In our contemporary culture, Easter has largely been relegated to being a festival of Spring, eggs, chicks, rabbits and the generic rejoicing of new life. While in themselves nice things, yet, as Christians have we also allowed these themes to express our own understanding of the resurrection of Christ? We confess in the Creed our belief that Jesus was "crucified, died and buried." True enough.
We also confess that Jesus also "rose again on the third day." Also, spectacularly true! Alleluia!
However, there is this phrase in the Creed that lies between the two phrases quoted above. These words; "he descended to the dead" (or into hell). What are we to make of the apostolic church having included this phrase as an essential, core belief of Christianity? Essential enough to include the truth that Jesus "descended to the dead"? To understand this is to grasp a much greater truth of Easter and why this feast is to be seen as the greatest Feast of all. Jesus certainly did not descend into hell to suffer, nor did he descend to merely proclaim his victory over the devil. There are even greater things here.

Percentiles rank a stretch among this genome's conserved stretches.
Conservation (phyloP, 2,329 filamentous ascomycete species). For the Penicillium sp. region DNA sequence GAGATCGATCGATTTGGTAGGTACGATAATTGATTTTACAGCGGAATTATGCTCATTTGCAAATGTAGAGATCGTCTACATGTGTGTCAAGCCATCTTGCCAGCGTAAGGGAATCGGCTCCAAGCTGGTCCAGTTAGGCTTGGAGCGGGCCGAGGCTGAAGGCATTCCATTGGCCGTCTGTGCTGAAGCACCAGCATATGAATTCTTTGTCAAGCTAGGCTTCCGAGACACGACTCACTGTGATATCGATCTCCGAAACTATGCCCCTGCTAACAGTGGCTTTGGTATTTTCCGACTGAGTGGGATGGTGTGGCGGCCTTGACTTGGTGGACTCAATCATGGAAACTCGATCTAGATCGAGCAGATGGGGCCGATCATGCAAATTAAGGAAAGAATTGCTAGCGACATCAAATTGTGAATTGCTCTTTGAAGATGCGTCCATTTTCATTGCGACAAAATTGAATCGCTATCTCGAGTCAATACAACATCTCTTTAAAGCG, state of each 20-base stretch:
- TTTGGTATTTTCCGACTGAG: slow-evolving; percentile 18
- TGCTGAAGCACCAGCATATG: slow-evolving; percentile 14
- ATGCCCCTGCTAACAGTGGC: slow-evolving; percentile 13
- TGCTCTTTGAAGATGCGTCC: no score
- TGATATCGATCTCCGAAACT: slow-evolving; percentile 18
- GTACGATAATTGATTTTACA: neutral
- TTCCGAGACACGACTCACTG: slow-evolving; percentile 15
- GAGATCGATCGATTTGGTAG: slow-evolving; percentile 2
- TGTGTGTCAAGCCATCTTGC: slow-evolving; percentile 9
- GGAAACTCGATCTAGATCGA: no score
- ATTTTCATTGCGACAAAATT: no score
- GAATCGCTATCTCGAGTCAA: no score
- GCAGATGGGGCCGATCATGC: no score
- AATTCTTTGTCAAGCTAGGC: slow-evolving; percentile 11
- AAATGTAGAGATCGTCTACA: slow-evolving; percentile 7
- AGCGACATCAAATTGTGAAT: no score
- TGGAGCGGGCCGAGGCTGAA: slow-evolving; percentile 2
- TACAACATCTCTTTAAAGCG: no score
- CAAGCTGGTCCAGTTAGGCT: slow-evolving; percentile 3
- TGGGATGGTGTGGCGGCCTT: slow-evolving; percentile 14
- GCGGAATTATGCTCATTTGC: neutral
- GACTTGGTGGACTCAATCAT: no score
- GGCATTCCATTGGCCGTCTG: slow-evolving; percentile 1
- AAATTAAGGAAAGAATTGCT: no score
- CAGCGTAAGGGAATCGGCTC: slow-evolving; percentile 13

Notice in the icon depiction that Jesus extends his hands to Adam and Eve, pulling them from death. Contemplate that in the resurrection, Jesus has destroyed death, broken down the gates of Hell, and defeated the Devil. The victory of the empty tomb is the victory of Christ over sin, death and the devil. The victory was total, complete and death was plundered. Hallelujah.